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RE: st: hausman test xtivreg(re) vs ivreg

From   "Schaffer, Mark E" <>
To   <>
Subject   RE: st: hausman test xtivreg(re) vs ivreg
Date   Fri, 12 Mar 2010 17:37:12 -0000


I agree with Kit - I don't understand the point of what you're

Let me put it this way.  What if you had no endogenous regressors?  Then
you'd be proposing a comparison of pooled OLS vs. random effects, where
one of your explanatory variables is time-invariant and is identified
only by the cross-sectional variation.

Pooled OLS and the RE estimator both make use of the between and the
within variation, but the RE estimator does so in an efficient way.

Why would you want to make such a comparison?  What would it tell you?


> -----Original Message-----
> From: 
> [] On Behalf Of Kit Baum
> Sent: Friday, March 12, 2010 3:18 PM
> To:
> Subject: re: st: hausman test xtivreg(re) vs ivreg
> <>
> Sergio said
> > I would like to know if it is possible to do a test in 
> Stata on xtivreg
> > (with random effects) vs. the same specification using ivreg without
> > random effects.
> > Please note that this is not a FE vs RE comparison. I can't 
> run FE on my
> > specification because my endogenous variable does not vary within xt
> > units.
> > I have done something like
> > 
> > ivreg y x2 x3 (x1= z1 z2)
> > estimates store ivreg
> > xtset w
> > xtivreg y x2  x3 (x1= z1 z2), re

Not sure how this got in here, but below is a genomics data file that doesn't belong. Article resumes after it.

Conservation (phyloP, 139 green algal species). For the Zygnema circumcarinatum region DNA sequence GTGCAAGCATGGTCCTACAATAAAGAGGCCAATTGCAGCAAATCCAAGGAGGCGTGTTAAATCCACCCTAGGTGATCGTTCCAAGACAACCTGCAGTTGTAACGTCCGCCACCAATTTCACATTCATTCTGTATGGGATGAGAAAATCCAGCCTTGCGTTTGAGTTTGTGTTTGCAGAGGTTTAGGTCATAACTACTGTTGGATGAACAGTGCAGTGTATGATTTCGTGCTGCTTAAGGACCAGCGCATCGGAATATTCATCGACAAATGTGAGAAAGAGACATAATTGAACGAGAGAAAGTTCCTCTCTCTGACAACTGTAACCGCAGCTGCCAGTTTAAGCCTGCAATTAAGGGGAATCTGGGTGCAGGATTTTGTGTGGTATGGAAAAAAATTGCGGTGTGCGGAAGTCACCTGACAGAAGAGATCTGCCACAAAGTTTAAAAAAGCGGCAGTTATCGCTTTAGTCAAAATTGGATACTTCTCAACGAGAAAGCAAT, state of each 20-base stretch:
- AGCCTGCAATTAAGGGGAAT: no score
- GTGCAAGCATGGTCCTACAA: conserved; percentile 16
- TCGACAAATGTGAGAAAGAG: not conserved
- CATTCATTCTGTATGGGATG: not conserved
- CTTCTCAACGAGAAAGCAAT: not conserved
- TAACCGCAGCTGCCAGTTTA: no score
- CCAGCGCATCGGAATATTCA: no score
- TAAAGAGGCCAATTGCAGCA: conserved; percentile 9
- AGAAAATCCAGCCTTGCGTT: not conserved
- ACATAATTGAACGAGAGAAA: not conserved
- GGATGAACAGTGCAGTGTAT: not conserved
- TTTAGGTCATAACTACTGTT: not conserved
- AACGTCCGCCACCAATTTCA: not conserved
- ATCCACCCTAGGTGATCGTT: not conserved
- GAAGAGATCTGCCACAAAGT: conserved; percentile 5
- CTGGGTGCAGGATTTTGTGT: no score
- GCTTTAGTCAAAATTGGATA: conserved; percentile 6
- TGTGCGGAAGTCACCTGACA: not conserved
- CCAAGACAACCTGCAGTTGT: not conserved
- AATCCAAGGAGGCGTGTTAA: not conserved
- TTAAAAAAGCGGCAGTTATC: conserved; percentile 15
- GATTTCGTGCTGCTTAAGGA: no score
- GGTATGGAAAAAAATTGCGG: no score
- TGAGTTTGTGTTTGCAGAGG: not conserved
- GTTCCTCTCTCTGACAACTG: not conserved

> > estimates store ivreg_re
> > hausman ivreg xtivreg_re, sigmamore
> I have not tried this out, but it is surely improper for the 
> hausman command as written. The first estimator named in the hausman
>  command is name-consistent, which is supposed to be 
> consistent in all states of the world. The IV estimator 
> applied to panel data is not consistent if there is 
> unobserved heterogeneity;  xtivreg, fe would be consistent in 
> that circumstance. Nor would the IV estimator be efficient in 
> a panel context unless the weight applied in the 
> quasi-differencing to the unit was precisely zero. So the 
> standard IV estimator cannot be either of the estimators 
> listed in the hausman command. 
> Why don't you want to contrast xtivreg,fe (which is always 
> consistent under the maintained hypothesis of correct 
> specification) with xtivreg, re (which is relatively 
> efficient if the random component is orthgonal to the 
> regressors)? That is what can be readily done with -hausman- 
> in a panel context.
> If your 'endogenous variable does not vary within xt units', 
> it smells like a fixed effect to me!
> Kit Baum   |   Boston College Economics & DIW Berlin   |   
>                               An Introduction to Stata 
> Programming  |
>    An Introduction to Modern Econometrics Using Stata  |   
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